Remedy and sum were woefully inadequate: sufficient only for yet another make-do-and-mend. With the growing industrialisation of south Carmarthenshire, radical improvement to the county's infrastructure had become a priority. The demand for raw materials such as timber, stone, lime, iron and coal, dictated the opening up of rural communications. Throughout the eighteenth century increasing activity in bridge building and road widening took place throughout the county. The gentry were active in such matters, often for their own ends, and it was a recurrent topic at parish vestries. Road-maintenance and re-building had always been, from the Middle Ages, a parish matter. Parishioners had a statutory obligation to devote so many days a year to road repairs.
That this activity was subject to wide abuse is to be expected, and is exemplified in Wales by the expression Diwyrnod i'r Brenin!, ("A day for the King!"), for a pleasurable day off, doing very little. Some individuals - masons and carpenters - were contracted long-term to maintain bridges, and worked at it when it suited them. Yet when government introduced privatisation in the guise of pay-as-you use charging, transferring responsibility for main road upkeep to Turnpike Trusts - who charged variable tolls on goods, riders and passengers - there was an outcry. In west Wales it was to trigger the Rebecca Riots - which expression of social and economic discontent in the rural community forms the contemporary background to the building of the new bridge over the Towy at Llandeilo.
The Trusts were not sufficiently capitalised for major engineering projects. Upon request from the parishes, it was incumbent on local magistrates to oversee major public works such as bridge-building. For the purpose, they were empowered to raise bank loans secured against the county rates.
In the year 1843, it was observed that Llandeilo bridge, due to further erosion at the footings, was near to collapse. Urgent action was required. Decent, wide, modern bridges had already been built up and down the Towy valley, setting a precedent. Such a one, erected at a cost of £4,000 at Llandovery in 1772, was unfortunate: it was down again within the year, which then led to the resolution to build a replacement on the solid-rock Dolauhirion site, the Thomas Edwards gem.
In 1784, an act was passed enabling a bridge to be built at Llandeilo Rwnws, Nantgaredig. Lord Cawdor was not long in having bridges built at Dryslwyn and Golden Grove (Cilsane) under the same parliamentary instrument, The main purpose of all these mid-Towy crossings, focal points for the burgeoning Turnpike Trusts, was the transportation of burnt lime from the Mynydd-y-cerrig district, Crwbin, Torcoed and Pentre Gwenlais to mid Carmarthenshire farms, north of the river. Agricultural improvement was on the march. A bridge built in 1819 at Llangadog facilitated lime and coal transportation from over the Black Mountains to the Dulais and Cothi valleys. This bridge cost £2,300 - the expense being shared between the parishes of Llanddeusant, Myddfai, Llandeilo, Llansadwrn and Llandeilo. Llandovery's disastrous town crossing was meanwhile graced by a very fine suspension bridge, modelled on Thomas Telford's Menai concept, built by Philip Thomas of Ynysangharad. A parliamentary act gave the Llandovery magistrates powers to recoup their loan from tolls levied on the minor road to Llwyn Jack ford.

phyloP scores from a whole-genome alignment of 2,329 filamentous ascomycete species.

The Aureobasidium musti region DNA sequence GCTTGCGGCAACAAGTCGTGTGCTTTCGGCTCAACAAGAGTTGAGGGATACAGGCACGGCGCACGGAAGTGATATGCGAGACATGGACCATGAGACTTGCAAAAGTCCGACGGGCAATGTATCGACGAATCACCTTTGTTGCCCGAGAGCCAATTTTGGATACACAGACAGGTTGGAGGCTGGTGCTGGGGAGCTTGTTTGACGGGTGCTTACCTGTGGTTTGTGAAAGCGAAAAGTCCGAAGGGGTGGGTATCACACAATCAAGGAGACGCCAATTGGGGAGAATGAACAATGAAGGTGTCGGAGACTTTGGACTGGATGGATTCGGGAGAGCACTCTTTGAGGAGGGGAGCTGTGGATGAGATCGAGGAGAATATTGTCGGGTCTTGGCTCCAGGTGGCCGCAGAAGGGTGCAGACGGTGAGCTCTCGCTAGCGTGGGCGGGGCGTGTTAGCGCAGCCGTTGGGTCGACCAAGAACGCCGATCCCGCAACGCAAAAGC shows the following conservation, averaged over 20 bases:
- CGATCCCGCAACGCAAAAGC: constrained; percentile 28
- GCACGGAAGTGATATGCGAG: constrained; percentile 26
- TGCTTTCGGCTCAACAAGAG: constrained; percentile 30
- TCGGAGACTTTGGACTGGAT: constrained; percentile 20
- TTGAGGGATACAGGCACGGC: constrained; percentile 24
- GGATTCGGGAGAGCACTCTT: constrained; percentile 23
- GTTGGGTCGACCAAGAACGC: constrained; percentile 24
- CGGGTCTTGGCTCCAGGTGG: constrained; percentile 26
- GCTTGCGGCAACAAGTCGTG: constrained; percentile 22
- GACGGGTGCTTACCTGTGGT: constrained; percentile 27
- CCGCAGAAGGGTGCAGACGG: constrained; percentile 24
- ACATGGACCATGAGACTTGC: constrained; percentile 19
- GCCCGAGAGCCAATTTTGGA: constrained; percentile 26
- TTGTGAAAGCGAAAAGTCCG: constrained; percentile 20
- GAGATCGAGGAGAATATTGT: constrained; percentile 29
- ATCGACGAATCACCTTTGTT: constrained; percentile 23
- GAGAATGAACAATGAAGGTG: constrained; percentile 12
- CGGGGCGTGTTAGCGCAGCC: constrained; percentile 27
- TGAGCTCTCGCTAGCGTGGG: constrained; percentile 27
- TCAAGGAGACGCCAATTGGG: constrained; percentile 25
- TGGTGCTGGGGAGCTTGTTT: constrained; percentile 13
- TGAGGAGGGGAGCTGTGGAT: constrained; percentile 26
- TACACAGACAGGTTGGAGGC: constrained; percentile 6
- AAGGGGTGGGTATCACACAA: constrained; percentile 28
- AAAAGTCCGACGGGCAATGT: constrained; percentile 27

So the scene had been well set for an ambitious bridge at Llandeilo of which the town and county could be proud. Two factions emerged: those for a wooden bridge and those for a new, wide span, stone edifice. No one dared suggest another rebuild of the seven arches! The latter faction won the day and tenders were invited for a single span stone bridge. They varied from £12,000 to below ten. William Williams's estimate was in the region of £10,000, and considered by the magistrates to be realistic. But when Morgan Morgan offered a cut-price tender of £6,000, they were foolish enough to accept. Seemingly, Morgan was determined to have the contract, come what may. Little did anyone guess that the final total, with bank charges and interest, would be more than twice the figure of the highest tender.
In this manner Llandeilo Fawr parish vestry approached the Llandeilo and Llandebie magistrates with a request to raise major funding. Notice was posted in the local press:
EDWARD JONES, esq
Clerk of the Peace to the County Council
We, William Peel of Taliaris, Carmarthenshire, and John Williams of the parish of Llandebie in the said county, clerk, two of Her Majesty's Justices of the Peace, usually meeting in and for the division of Llandeilofawr in the said county and in which division the site of the intended new bridge over the river Towy at Llandeilo is situate do hereby give Notice that we intend to apply at the next Quarter Sessions of the Peace, to be holden in the said count to apply to borrow from the Commissioners for the Loan of Monies for Public Works upon security of the county Rates (under provisions of the Acts 4th & 5th of Victoria, cap 49) the sum of five thousand eight hundred and seventy pounds, towards building the said new bridge and approaches thereto.
On the signing of the contract, the forty workmen engaged were awarded 4 lbs of beef, one pint of beer and half an ounce of tobacco to celebrate. Work commenced on July 4th, 1843. Edward Haycock, Carmarthen, was consulting architect. They began the process of diverting the river by constructing coffer dams. Pits were dug upstream of the old bridge to try and strike foundations.